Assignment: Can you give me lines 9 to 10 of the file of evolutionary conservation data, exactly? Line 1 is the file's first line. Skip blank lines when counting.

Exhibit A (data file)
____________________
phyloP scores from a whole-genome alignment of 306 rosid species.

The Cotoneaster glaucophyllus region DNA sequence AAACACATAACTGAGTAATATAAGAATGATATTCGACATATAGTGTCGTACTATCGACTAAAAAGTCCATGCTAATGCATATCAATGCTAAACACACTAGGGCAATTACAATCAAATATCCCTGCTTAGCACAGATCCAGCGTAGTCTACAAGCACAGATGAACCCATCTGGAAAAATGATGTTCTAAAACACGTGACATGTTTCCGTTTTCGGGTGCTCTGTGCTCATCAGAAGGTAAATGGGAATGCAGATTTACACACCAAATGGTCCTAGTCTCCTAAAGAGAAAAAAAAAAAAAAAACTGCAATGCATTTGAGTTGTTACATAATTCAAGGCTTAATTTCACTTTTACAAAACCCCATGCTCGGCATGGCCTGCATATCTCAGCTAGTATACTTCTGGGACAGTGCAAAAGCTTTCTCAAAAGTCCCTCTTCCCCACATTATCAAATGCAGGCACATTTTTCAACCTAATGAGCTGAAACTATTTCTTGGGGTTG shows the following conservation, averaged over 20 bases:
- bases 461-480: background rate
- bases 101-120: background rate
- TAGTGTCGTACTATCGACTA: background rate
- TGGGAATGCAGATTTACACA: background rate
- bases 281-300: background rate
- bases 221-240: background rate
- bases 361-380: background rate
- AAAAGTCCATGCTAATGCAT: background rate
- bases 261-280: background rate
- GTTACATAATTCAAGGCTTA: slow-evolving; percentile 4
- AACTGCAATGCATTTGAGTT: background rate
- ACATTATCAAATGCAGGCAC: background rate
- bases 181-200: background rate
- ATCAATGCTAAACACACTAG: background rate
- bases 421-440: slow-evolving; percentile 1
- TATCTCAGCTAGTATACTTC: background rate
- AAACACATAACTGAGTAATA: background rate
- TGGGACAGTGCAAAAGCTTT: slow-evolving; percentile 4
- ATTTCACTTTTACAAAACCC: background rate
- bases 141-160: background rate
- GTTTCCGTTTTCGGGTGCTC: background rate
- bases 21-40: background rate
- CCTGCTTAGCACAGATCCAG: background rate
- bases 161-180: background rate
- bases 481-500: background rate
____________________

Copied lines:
- bases 361-380: background rate
- AAAAGTCCATGCTAATGCAT: background rate